Selections from an interview with the late Amdo Jampa

Note: The panel featured selections of video from an interview with the famous painter Amdo Jampa where he discusses his friendship with Gendun Chopel. A special thanks to Enrico dell’Angelo making this footage available for the conference.

Gendun Chopel and I come from the same hometown. He was very intelligent, that’s why I liked him. We were friends for three or four years. I have some stories, but most of them I’ve forgotten, can’t remember…

There was a woman from the Horkhang family called Yangtong. I drew her portrait and asked Gendun Chopel to make a portrait also. Gendun Chopel gave me some advice [on portraiture]. When you draw a portrait, you have to look here [indicates space between nose and upper lip]—this is the most important. If you want to make a drawing well, you have to make this part not too long and not too short.

And the upper lip: make it not too thin and not too thick. Thicker is better than too thin.
And the temples of the faces cannot be drawn with too much concavity. It will not look good.
The color: When you draw young people you should use more green. It makes the person look youthful. For older ages, a really light pink will make the person look older.
He had a lot of this kind of advice, but I never saw him use color in this way.

Gendun Chopel and I painted a cabinet for Gendun Chopel’s student Sodor la. Sometimes I painted and he drew, sometimes he drew and I painted. A few years ago I heard that the cabinet was still there, but these days its whereabouts are unknown.

I went to the Barkhor, and on the northern side there was a studio of a Nepalese photographer. The owner and I knew each other. While we were chatting, I looked out the window. Gendun Chopel was walking around outside. He was alone, unaccompanied. He was wearing a coat that reached only to his knees, with a belt. And he was not wearing a hat. He looked just like a beggar. And across from [the studio] there was a ’bum khang. There was a Muslim near there, an old man with a beard. He was selling books, some of them in English. I watched Gendun Chopel, and didn’t call out to him. He went to where the Muslim was and sat down there. And the Muslim thought he was a thief because he looked like a thief or beggar. And Gendun Chopel then reached for a book and the Muslim said, “What are you doing? Don’t touch that!” Gendun Chopel laughed. And Gendun Chopel opened the book and read aloud in English, and the Muslim said, “Liar! Look at yourself. You act as if you know how to read English. Leave the book there.”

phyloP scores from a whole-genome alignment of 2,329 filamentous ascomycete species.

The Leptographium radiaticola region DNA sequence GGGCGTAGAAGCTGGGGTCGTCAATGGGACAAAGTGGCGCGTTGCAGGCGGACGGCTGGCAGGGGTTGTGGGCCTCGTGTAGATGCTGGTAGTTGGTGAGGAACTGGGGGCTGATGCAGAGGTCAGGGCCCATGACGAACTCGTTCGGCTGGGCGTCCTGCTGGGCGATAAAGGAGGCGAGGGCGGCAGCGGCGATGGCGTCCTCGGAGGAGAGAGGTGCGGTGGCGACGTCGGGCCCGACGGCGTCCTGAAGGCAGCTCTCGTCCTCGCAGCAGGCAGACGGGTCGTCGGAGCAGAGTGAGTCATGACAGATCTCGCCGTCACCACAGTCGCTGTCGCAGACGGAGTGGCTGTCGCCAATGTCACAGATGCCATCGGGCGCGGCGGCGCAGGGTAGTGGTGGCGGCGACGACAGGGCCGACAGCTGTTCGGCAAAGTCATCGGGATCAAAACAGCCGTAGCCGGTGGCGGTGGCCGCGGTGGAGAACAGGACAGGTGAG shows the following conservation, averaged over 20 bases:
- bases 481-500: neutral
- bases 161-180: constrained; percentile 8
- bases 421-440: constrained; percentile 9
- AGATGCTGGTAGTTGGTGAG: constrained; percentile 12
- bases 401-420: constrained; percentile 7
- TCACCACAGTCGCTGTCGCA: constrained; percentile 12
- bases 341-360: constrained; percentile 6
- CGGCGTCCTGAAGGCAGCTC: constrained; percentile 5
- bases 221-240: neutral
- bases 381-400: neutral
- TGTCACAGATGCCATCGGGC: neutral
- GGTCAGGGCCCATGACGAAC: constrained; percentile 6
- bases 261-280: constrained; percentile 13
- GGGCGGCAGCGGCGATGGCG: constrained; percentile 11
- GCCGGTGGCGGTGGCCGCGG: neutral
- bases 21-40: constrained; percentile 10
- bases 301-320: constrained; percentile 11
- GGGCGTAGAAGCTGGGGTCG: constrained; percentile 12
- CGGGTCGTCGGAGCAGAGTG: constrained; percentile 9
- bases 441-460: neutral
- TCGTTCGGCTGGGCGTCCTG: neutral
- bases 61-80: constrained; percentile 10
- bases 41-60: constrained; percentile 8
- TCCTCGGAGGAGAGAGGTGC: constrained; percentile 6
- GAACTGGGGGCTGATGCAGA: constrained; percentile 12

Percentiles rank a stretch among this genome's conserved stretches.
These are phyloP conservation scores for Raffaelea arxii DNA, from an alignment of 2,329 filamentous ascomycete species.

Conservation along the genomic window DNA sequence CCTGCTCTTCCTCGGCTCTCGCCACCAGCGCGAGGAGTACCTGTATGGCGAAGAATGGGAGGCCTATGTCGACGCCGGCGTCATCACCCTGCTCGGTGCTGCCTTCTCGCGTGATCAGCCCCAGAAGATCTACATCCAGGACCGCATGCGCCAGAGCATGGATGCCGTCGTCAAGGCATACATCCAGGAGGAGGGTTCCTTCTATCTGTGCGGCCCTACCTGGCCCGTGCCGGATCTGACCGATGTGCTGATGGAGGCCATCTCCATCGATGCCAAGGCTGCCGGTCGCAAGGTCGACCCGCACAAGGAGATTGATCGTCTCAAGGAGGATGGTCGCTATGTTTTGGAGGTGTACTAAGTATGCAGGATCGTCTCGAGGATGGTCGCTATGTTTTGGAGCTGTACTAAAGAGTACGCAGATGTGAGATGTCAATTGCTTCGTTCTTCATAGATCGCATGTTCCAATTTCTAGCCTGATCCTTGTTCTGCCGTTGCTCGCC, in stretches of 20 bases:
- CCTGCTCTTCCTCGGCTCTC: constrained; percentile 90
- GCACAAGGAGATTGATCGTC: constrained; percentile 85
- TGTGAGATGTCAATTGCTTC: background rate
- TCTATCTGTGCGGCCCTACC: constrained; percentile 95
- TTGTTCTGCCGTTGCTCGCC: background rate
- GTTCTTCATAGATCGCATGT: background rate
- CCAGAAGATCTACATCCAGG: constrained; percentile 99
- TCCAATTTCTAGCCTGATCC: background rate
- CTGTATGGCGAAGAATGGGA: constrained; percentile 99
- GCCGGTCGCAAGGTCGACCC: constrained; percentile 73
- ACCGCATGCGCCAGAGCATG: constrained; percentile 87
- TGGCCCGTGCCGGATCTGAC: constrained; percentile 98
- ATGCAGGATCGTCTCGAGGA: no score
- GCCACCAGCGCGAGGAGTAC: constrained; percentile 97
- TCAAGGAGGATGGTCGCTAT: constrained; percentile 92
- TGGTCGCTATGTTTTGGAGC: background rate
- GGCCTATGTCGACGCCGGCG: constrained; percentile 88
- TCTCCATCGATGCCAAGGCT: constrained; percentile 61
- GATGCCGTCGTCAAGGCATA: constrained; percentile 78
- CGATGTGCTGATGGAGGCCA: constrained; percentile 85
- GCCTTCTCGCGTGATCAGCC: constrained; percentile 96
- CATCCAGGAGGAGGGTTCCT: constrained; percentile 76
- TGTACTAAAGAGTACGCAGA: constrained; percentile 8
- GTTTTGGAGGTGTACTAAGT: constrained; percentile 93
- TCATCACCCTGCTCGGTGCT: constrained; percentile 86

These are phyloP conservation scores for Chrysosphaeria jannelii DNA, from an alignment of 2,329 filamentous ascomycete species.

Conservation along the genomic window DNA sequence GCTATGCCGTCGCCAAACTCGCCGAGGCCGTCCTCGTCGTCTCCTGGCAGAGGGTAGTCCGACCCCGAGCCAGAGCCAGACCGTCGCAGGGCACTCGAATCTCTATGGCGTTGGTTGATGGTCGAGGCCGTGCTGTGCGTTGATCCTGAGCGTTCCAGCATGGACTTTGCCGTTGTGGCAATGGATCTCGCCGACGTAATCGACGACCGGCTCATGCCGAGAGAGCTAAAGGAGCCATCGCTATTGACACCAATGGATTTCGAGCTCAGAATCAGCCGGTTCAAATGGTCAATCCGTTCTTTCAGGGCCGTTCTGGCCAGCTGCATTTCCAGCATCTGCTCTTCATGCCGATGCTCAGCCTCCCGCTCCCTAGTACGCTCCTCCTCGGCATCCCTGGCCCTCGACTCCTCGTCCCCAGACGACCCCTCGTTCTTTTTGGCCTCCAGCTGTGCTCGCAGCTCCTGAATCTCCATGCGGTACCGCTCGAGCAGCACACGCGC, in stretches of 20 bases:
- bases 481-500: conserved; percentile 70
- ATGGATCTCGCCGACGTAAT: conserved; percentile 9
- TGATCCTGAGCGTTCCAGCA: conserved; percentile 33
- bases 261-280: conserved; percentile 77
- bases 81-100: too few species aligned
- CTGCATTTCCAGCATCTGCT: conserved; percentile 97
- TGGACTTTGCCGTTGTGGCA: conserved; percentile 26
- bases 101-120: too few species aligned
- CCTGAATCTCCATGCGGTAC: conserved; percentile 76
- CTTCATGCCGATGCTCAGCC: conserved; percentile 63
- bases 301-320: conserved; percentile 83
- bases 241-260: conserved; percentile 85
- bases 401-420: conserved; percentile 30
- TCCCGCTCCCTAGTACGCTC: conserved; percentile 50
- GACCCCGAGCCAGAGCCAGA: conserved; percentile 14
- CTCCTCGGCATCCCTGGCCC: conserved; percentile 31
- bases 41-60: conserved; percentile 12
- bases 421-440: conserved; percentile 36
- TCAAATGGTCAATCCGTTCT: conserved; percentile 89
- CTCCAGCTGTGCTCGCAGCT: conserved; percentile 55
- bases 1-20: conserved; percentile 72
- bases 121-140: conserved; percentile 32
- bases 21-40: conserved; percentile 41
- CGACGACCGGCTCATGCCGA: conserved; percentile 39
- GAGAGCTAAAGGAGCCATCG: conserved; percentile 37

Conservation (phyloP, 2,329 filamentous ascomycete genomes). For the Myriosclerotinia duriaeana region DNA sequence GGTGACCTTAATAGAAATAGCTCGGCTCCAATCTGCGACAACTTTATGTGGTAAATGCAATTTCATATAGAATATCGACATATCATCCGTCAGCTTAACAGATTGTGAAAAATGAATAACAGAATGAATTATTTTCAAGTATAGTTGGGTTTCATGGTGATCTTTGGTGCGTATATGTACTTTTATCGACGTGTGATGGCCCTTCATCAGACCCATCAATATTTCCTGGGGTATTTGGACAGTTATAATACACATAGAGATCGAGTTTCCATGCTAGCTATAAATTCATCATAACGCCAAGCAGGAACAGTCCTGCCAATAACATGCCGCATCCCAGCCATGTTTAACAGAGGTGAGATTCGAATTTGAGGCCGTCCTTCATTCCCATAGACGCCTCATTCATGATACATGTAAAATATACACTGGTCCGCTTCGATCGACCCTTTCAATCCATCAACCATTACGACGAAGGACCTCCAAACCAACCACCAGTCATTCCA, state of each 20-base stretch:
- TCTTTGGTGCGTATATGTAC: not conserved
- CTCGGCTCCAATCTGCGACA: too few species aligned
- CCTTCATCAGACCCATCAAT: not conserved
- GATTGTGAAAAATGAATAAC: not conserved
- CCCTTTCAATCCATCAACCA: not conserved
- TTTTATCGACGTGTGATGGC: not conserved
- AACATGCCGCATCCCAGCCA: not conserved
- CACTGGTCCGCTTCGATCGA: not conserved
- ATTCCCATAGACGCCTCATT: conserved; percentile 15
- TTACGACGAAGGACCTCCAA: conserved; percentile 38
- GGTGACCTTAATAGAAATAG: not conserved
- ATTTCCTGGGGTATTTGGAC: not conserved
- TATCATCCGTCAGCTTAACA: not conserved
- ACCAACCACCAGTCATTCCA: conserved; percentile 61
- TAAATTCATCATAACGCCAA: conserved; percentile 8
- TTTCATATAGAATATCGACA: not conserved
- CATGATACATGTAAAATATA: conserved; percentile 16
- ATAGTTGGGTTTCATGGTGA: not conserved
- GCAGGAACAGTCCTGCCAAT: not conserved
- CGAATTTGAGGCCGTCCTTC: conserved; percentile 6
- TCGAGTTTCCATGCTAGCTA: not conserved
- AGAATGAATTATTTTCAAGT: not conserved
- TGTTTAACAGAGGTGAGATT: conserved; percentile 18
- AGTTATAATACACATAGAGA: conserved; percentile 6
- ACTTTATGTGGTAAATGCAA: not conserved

Gendun Chopel said, “Haha, I’m from Amdo, Qinghai. There are many Muslims in Qinghai. I am a Muslim; you are also a Muslim. Muslims should help one another, should not hurt each other. My appearance may be like a beggar, but still I am a Muslim. Don’t yell at me.”

While they were talking, a group of people in the Barkhor started to gather around them. Gendun Chopel said some Muslim words to the Muslim—Gendun Chopel knew some Muslim words. He was kidding around with the Muslim but the Muslim became so angry that he almost beat him. Still, he didn’t dare. Everyone was looking at them and laughing.

And at that time, behind [the book stand] was the Neu Shar Prison. Sonam Topgé was a secretary of that prison. He looked down from the building to see what was going on, and he saw Gendun Chopel there. And came down quickly. When he came down, the Muslim was still angry, and Sonam Topgé said [to the Muslim], “Kabum, what are you doing? You are so arrogant. Who do you think this is? This is great Pandita Gendun Chopel.” Sonam Topgé was someone who arrested people. And two people came out of [the prison], and the crowd moved back to let them through. And the Muslim said, “I’m sorry, I’m sorry. I made a mistake.” Gendun Chopel got upset, and said to Sodar la (Sonam Topgé), “What are you doing here? You have no business here. We are just playing around here. You are acting superior, you act like you’re a somebody. You’re showing off that you are a secretary. You have no business here.” And the other people said, “Sorry, sorry.” And Sodar asked two people to accompany Gendun Chopel away from the crowd.

Sherab Gyatso had many disciples. A lot of aristocrats were his disciples, and he controlled all the aristocrats. When Sherab Gyatso lived in Drepung, his courtyard was filled with aristocrats’ horses.

But Gendun Chopel at that time was really poor, he didn’t even have tsampa to eat. Their (Sherab Gyatso’s and Gendun Chopel’s) perspectives were different. Sherab Gyatso would go around Lhasa surrounded by a group of people and show off his power. And Gendun Chopel was a real beggar. When Gendun Chopel and Sherab Gyatso debated, the people who liked Gendun Chopel said that Sherab Gyatso couldn’t beat him. But people who liked [Sherab Gyatso] said, “Gendun Chopel can’t beat Sherab Gyatso.” Gendun Chopel told me, “[Sherab Gyatso] is powerful,” and that during the debate, “I answer [Sherab Gyatso] as [Sherab Gyatso] wishes. Otherwise he gets upset and scolds people.”

One day, Gendun Chopel and Sherab Gyatso debated on sems tsam rdul phra rab. First they talked about it, and then, [with a snap of the finger]—Khyap par tel—they started their debate and Gendun Chopel said he responded to him, and Sherab Gyatso got upset. Then Gendun Chopel made fun of him—he gave some really sharp answers back, and Sherab Gyatso became quiet. Then he yelled at Gendun Chopel, “Get out!” Gendun Chopel told me this story.

Translated by Pema Bhum.
Interview conducted by Enrico dell’Angelo.